Seat Posts

RockShox Reverb dropper seatpost – first ride

RockShox Reverb seatpost – £274.99

Sometimes a product comes along and you know it’s a cracker, and wonder why you didn’t think of it before. That’s the case with adjustable height seatposts, or ‘dropper’ posts as they’re commonly referred to. I first used one several years ago, but as with most early examples back then it didn’t work very well, creaking, squeaking and grinding, it was horrible. But the concept, well that was sound.

Fast forward a couple of years and suspension maestros RockShox have taken up the gauntlet, the result is the Reverb. And it’s a real corker. We got a chance to ride one for a for a decent length of time recently at the BMC launch in Switzerland, and came away impressed. Very impressed. We’ve been hearing good things on this latest evolution of the concept and it appears RockShox has nailed it.

RockShox might have taken a while to jump on the bandwagon, but boy was the wait worth it. The company has put its considerable experience with suspension and sealing to great use in the Reverb. It provides 125mm (4.92in) of up/down adjustment and is actuated via a hydraulic handlebar mounted push button, either mounted separately to the bars or using SRAM’s MatchMaker to attach it to the shifters. A neat touch is the barrel adjuster on the remote lever, for adjusting the speed of return of the post. Nice.

Back to the post and inside the forged 7050 aluminium shaft fully sealed air and oil internals that provide an incredibly smooth action. Triple lip seals do a great job of keeping water and dirt out, which certainly stood up our one day of riding but it’s too soon to judge the long term durability – more on that when we get a Reverb into the office for testing. Atop the post is a an easy to use two-bolt saddle clamp up top, simple but does the job brilliantly.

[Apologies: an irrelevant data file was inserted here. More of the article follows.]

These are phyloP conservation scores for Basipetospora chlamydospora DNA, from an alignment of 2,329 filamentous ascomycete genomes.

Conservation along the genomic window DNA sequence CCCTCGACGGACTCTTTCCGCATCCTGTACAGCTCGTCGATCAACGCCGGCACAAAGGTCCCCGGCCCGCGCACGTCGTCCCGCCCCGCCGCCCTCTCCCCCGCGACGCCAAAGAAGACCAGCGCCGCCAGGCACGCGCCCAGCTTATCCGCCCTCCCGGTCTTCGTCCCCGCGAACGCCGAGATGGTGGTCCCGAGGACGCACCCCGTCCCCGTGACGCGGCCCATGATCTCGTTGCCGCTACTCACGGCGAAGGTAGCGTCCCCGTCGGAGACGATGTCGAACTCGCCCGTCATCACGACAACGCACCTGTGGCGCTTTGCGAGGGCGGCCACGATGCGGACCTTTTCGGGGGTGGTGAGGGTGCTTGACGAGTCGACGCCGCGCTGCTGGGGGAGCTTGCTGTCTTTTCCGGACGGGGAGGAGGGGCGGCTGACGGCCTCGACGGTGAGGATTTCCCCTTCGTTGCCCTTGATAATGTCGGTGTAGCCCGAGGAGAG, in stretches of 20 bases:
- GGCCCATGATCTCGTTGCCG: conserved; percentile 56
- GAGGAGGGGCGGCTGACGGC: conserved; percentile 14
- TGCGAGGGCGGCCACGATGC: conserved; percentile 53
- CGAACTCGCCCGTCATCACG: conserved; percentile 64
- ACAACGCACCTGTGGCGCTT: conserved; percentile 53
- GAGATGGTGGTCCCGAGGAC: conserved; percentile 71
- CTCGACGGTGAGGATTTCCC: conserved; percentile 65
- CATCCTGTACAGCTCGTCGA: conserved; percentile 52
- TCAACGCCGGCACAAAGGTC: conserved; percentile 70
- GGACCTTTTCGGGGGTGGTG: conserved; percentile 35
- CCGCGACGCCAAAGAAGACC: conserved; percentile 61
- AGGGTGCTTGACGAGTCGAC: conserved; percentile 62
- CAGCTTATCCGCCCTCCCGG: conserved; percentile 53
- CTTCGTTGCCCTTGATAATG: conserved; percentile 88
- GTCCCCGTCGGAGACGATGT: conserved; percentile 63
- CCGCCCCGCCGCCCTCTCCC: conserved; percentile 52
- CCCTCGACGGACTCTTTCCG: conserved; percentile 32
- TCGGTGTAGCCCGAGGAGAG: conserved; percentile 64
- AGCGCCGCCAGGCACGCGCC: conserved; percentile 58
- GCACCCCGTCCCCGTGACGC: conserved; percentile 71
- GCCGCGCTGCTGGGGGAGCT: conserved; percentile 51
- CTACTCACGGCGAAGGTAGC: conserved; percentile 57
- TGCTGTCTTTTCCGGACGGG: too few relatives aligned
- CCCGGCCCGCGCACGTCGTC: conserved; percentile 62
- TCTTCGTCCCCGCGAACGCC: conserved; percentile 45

Riding with the Reverb soon becomes second nature, and jumping onto a bike without one afterwards and you’ll really miss it. Ourt test ride featured lots of long steep descents and here being able to slam the saddle right out of the way was a massive benefit, with no delay to our riding, and no having to get off the bike, stop riding and carefully adjust the saddle height. For all-mountain riding, it saves your ride becomign a stop/start affair, and as a result you’ll make more use of it, and enjoy the descending that much more. For XC riders too, who enjoy the descents just as much, the Reverb is a bonus.

There is a weight penalty with the Reverb at a claimed 550g. But for the kind of riding where the descents are to be enjoyed to the max, it’s almost inconsequential. Two lengths, 380mm and 420mm, are available with 30.9mm and 31.6mm diameter options.


While it remains to see how the Reverb stacks up over a long term test, particularly on the durability front, based on our time with RockShox’s new post we’re extremely impressed. It won’t be for everyone, and it’s not cheap, but it’s more than a luxury item and will change your riding in a good way more than many other products. All bikes should have a dropper post.

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